Nev. makes its claim to be America’s green leader

Source: Benjamin Storrow, E&E News reporter • Posted: Thursday, June 8, 2017

Many states make claim to the title of America’s clean energy leader. Few states have a case like Nevada.

Silver State lawmakers passed 11 energy bills before the clock ran out on the legislative session in Carson City on Monday. Among the approved measures: a plan to restore net metering for solar panel-owning homeowners, a proposal to boost the state’s renewable portfolio standard to 40 percent by 2030 and a requirement that state regulators consider the costs of carbon dioxide emissions when reviewing long-term utility plans.

Gov. Brian Sandoval, a Republican, has already approved six of the proposals and has said he intends to sign the net-metering bill, which passed unanimously in the Senate and attracted two “no” votes in the General Assembly.

The big question now is whether he will sign off on an increase in the renewable portfolio standard (RPS). Roughly 13.5 percent of Nevada’s power comes from renewables today, while the current standard requires that 25 percent of the state’s power generation come from sources like wind and solar by 2025.

Greens are clamoring for the governor to add his signature to the RPS, saying it would bring new investment to a state. But privately, they say the session will be a success even if he doesn’t.

“I think overall, from a policy perspective, Nevada has taken a step that has probably outpaced any state in the country in the last year,” said J.R. Tolbert, vice president of state policy at Advanced Energy Economy, a green business group. “The Legislature has looked like the Golden State Warriors in the playoffs here. If he [Sandoval] doesn’t sign the RPS, they’ve lost a game, but not the series.”

The Warriors have yet to lose a game in this year’s NBA’s playoffs. Basketball references aside, the deluge of clean energy legislation marks a dramatic swing for Nevada. At the end of 2015, state regulators did away with the credits residential solar owners receive for sending power back to the grid.

Sunrun, Tesla laud net-metering bill

The decision prompted residential solar installers like Sunrun Inc. and Telsa Inc., then operating as SolarCity Corp., to close up shop and provoked a widespread public backlash. Sandoval overhauled the Public Utilities Commission, which handed down the decision. When more than 70 percent of voters backed a ballot measure to deregulate the state’s power market in November, it was widely interpreted as a rebuke of NV Energy, the state’s sole investor-owned utility.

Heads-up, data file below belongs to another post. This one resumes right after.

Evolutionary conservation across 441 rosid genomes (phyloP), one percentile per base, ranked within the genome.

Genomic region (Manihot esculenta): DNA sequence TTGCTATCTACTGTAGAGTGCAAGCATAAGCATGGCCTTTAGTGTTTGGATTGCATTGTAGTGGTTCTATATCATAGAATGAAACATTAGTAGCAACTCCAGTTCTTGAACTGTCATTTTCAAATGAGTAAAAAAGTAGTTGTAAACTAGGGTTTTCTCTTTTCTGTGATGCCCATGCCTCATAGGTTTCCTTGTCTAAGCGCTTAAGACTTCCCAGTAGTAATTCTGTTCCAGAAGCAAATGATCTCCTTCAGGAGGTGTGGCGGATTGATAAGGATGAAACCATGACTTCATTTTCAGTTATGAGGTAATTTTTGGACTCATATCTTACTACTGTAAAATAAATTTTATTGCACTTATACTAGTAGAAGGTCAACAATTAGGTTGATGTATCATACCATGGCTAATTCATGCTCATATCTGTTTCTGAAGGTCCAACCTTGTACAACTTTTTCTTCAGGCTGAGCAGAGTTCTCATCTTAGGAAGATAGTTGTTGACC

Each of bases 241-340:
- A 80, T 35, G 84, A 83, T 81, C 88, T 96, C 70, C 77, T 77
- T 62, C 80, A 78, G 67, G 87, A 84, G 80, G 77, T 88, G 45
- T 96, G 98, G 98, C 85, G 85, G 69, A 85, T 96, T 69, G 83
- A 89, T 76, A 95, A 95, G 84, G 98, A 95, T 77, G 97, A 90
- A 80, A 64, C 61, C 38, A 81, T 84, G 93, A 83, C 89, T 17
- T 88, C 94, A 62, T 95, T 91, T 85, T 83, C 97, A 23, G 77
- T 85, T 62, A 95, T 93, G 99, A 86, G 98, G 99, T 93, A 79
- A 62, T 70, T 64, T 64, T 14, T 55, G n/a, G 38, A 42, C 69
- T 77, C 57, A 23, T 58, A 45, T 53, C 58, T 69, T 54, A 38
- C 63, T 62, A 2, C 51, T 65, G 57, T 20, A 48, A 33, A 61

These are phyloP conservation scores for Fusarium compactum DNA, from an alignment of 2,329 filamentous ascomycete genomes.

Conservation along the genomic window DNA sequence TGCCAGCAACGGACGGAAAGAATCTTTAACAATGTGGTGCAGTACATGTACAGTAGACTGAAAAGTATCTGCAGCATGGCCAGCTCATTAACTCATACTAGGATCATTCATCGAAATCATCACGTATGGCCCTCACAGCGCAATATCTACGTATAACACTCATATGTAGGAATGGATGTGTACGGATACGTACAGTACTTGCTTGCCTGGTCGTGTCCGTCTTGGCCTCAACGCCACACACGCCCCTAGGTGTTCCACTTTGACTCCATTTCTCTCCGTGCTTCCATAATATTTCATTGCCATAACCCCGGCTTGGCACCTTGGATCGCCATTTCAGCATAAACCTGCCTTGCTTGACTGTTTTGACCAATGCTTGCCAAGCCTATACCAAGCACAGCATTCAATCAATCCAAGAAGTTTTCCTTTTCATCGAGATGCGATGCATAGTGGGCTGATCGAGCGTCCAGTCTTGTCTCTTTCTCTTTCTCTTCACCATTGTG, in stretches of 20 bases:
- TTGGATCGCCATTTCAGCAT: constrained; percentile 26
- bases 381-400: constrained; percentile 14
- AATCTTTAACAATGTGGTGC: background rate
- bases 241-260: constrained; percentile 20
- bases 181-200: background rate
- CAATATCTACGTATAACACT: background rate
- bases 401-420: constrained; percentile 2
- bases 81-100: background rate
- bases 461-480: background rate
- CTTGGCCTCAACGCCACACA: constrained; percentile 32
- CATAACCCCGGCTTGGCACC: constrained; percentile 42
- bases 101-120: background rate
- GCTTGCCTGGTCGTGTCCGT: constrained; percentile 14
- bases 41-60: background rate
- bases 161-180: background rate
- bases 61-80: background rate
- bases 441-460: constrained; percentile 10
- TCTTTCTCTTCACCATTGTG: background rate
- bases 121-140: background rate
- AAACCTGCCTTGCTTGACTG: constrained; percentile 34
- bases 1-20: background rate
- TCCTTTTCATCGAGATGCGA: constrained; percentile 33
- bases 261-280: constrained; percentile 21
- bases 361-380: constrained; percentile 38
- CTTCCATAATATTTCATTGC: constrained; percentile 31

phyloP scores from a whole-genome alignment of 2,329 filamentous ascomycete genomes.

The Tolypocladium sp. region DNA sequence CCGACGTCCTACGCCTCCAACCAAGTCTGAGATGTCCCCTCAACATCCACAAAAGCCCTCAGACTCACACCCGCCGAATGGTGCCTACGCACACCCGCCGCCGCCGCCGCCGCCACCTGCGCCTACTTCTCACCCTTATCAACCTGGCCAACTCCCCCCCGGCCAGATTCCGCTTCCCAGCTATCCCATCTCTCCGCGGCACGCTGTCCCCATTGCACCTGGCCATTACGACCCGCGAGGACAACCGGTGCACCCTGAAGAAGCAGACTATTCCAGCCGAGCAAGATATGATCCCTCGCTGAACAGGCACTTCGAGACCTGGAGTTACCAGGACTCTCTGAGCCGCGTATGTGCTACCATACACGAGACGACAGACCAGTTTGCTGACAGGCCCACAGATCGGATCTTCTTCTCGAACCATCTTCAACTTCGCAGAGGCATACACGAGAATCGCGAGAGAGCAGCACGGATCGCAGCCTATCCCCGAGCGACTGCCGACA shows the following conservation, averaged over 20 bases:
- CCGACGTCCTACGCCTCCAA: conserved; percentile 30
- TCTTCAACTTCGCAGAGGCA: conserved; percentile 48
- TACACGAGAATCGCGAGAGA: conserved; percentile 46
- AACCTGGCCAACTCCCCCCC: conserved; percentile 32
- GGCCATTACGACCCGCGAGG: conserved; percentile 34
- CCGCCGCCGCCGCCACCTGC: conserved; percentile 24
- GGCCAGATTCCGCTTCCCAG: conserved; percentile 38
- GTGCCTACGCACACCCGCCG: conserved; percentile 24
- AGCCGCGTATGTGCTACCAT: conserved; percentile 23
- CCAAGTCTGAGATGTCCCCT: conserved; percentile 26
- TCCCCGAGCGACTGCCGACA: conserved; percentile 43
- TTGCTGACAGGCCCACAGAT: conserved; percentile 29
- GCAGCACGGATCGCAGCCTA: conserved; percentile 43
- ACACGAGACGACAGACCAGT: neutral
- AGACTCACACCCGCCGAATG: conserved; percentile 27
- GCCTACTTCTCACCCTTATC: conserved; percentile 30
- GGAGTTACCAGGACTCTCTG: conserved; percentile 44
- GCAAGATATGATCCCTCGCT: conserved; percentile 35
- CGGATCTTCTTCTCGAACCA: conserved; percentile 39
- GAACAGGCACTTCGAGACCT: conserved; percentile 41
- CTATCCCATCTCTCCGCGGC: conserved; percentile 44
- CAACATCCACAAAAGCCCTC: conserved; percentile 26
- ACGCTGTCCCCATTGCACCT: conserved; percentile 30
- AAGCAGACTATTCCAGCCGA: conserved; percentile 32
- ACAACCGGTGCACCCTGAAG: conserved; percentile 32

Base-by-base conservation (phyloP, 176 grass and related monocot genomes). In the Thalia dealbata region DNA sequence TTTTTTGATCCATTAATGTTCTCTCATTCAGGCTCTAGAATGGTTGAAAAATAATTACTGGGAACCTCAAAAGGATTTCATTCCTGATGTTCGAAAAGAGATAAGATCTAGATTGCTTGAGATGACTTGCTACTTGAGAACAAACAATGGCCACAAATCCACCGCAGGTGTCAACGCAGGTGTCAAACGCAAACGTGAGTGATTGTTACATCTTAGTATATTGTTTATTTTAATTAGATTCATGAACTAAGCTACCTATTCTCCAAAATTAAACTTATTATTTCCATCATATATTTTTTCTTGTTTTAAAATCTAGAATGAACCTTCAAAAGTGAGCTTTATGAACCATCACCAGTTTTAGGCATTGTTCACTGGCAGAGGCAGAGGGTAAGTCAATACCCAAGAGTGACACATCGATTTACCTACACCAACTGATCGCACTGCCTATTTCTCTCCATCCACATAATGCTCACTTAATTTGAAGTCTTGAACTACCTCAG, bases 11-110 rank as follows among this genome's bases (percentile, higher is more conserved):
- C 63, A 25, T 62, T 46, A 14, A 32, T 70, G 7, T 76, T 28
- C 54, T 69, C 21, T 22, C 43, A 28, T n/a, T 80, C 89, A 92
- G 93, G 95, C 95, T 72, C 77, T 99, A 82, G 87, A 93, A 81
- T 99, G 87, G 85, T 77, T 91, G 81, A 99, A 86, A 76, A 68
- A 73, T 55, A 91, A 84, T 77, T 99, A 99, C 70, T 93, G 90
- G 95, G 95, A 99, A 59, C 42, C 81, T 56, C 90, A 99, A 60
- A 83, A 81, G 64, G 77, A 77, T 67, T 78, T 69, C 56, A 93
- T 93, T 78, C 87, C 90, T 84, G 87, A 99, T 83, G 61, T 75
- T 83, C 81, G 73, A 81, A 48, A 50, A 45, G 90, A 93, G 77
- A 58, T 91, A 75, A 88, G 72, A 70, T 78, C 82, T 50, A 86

Yesterday, Tesla and Sunrun said they would resume business in Nevada.

“I think the Legislature showed strong commitment to making clean energy a priority for the state,” said Alex McDonough, Sunrun’s vice president of public policy. He called the net-metering bill a compromise that created a “sustainable framework” for residential solar in the state.

A Tesla spokesman said, “This legislation, which is supported by businesses and consumers alike, will not only bring back solar energy to Nevada and enable the industry to innovate and grow sustainably, it will create thousands of jobs and bring millions of dollars in economic benefits to the state.”

Under the bill, new residential panel owners would receive 95 percent of the retail rate of electricity for surplus power sent back to the grid. That rate would fall gradually for every additional 80 megawatts of residential solar installed before reaching a floor of 75 percent. Nevada currently has 230 MW of installed residential solar.

The passage of the net-metering bill has overshadowed a series of other measures that would likely garner significant attention elsewhere. A bill signed by Sandoval last week directs utilities to plan for the expansion of electric vehicles and related infrastructure.

The measure marks an important expansion of transportation electrification beyond traditional West Coast markets, said Max Baumhefner, an attorney with the Natural Resources Defense Council. The state does not have a quota for electric vehicle sales, unlike California and Oregon.

GOP-led states joining the green race

“It makes a lot of sense to both decarbonize the grid and use it to decarbonize our cars, trucks and buses, while at the same time using those batteries in those vehicles to help support the grid,” Baumhefner said. “It was timely for them to move forward on both fronts.”

Lawmakers also passed a series of bills designed to clearly outline the state’s priorities for the Public Utilities Commission, which regulates the power sector. The utility planning legislation signed by Sandoval requires the PUC to reduce consumers’ risk to fossil fuel price spikes and account for the costs of carbon emissions. Other bills direct the Public Utilities Commission to study opportunities for energy storage and establish annual energy efficiency targets.

“This session was about sending a message about the state’s priority in energy,” said Jennifer Taylor, a state policy adviser with the Clean Energy Project. “If you take this entire suite of policies together, what it says is Nevada has a commitment to the core values to the companies we want to attract to this state.”

Other states have taken steps to green their economies in recent months, including Illinois, Michigan and Ohio, where Gov. John Kasich (R) beat back a plan to eliminate the state’s renewable portfolio standard, said Advanced Energy Economy’s Tolbert. That all those states are led by Republican governors is even more notable, he added.

But even by those standards, Nevada has gone further than its peers, Tolbert said. “There aren’t many sessions I’ve been around that have been quite this aggressive,” he said.

Reporter Camille von Kaenel contributed.